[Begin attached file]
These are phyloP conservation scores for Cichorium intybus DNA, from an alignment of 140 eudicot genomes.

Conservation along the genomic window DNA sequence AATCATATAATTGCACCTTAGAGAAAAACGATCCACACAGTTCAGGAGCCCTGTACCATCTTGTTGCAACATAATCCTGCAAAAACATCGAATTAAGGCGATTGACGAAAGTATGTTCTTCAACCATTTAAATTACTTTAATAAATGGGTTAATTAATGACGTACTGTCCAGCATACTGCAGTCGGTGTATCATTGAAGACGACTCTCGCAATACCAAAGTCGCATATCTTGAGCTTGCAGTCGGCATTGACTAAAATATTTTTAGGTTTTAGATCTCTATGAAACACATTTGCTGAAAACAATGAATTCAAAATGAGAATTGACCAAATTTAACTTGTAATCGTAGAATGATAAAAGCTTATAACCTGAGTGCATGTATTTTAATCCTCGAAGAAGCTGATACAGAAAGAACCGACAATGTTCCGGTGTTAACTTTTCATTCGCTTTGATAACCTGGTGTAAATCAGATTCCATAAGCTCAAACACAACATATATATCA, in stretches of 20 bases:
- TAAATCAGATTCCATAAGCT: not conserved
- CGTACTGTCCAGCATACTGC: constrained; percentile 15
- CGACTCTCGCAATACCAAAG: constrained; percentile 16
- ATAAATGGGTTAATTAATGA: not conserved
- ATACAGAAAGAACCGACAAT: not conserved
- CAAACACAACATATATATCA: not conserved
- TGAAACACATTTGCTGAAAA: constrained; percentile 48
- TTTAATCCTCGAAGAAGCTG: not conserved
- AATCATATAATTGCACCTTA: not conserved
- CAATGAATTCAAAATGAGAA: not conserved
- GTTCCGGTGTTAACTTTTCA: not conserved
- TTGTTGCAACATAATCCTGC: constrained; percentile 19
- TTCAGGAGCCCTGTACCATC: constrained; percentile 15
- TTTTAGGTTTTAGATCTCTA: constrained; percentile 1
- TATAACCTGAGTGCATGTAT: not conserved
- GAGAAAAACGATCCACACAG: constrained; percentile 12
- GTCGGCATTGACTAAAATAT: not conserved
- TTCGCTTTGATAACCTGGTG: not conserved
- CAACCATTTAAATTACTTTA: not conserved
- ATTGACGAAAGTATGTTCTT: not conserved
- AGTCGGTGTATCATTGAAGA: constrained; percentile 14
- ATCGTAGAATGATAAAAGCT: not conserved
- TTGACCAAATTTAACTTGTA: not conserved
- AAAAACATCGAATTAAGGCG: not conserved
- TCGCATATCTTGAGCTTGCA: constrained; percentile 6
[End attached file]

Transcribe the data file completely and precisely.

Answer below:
These are phyloP conservation scores for Cichorium intybus DNA, from an alignment of 140 eudicot genomes.

Conservation along the genomic window DNA sequence AATCATATAATTGCACCTTAGAGAAAAACGATCCACACAGTTCAGGAGCCCTGTACCATCTTGTTGCAACATAATCCTGCAAAAACATCGAATTAAGGCGATTGACGAAAGTATGTTCTTCAACCATTTAAATTACTTTAATAAATGGGTTAATTAATGACGTACTGTCCAGCATACTGCAGTCGGTGTATCATTGAAGACGACTCTCGCAATACCAAAGTCGCATATCTTGAGCTTGCAGTCGGCATTGACTAAAATATTTTTAGGTTTTAGATCTCTATGAAACACATTTGCTGAAAACAATGAATTCAAAATGAGAATTGACCAAATTTAACTTGTAATCGTAGAATGATAAAAGCTTATAACCTGAGTGCATGTATTTTAATCCTCGAAGAAGCTGATACAGAAAGAACCGACAATGTTCCGGTGTTAACTTTTCATTCGCTTTGATAACCTGGTGTAAATCAGATTCCATAAGCTCAAACACAACATATATATCA, in stretches of 20 bases:
- TAAATCAGATTCCATAAGCT: not conserved
- CGTACTGTCCAGCATACTGC: constrained; percentile 15
- CGACTCTCGCAATACCAAAG: constrained; percentile 16
- ATAAATGGGTTAATTAATGA: not conserved
- ATACAGAAAGAACCGACAAT: not conserved
- CAAACACAACATATATATCA: not conserved
- TGAAACACATTTGCTGAAAA: constrained; percentile 48
- TTTAATCCTCGAAGAAGCTG: not conserved
- AATCATATAATTGCACCTTA: not conserved
- CAATGAATTCAAAATGAGAA: not conserved
- GTTCCGGTGTTAACTTTTCA: not conserved
- TTGTTGCAACATAATCCTGC: constrained; percentile 19
- TTCAGGAGCCCTGTACCATC: constrained; percentile 15
- TTTTAGGTTTTAGATCTCTA: constrained; percentile 1
- TATAACCTGAGTGCATGTAT: not conserved
- GAGAAAAACGATCCACACAG: constrained; percentile 12
- GTCGGCATTGACTAAAATAT: not conserved
- TTCGCTTTGATAACCTGGTG: not conserved
- CAACCATTTAAATTACTTTA: not conserved
- ATTGACGAAAGTATGTTCTT: not conserved
- AGTCGGTGTATCATTGAAGA: constrained; percentile 14
- ATCGTAGAATGATAAAAGCT: not conserved
- TTGACCAAATTTAACTTGTA: not conserved
- AAAAACATCGAATTAAGGCG: not conserved
- TCGCATATCTTGAGCTTGCA: constrained; percentile 6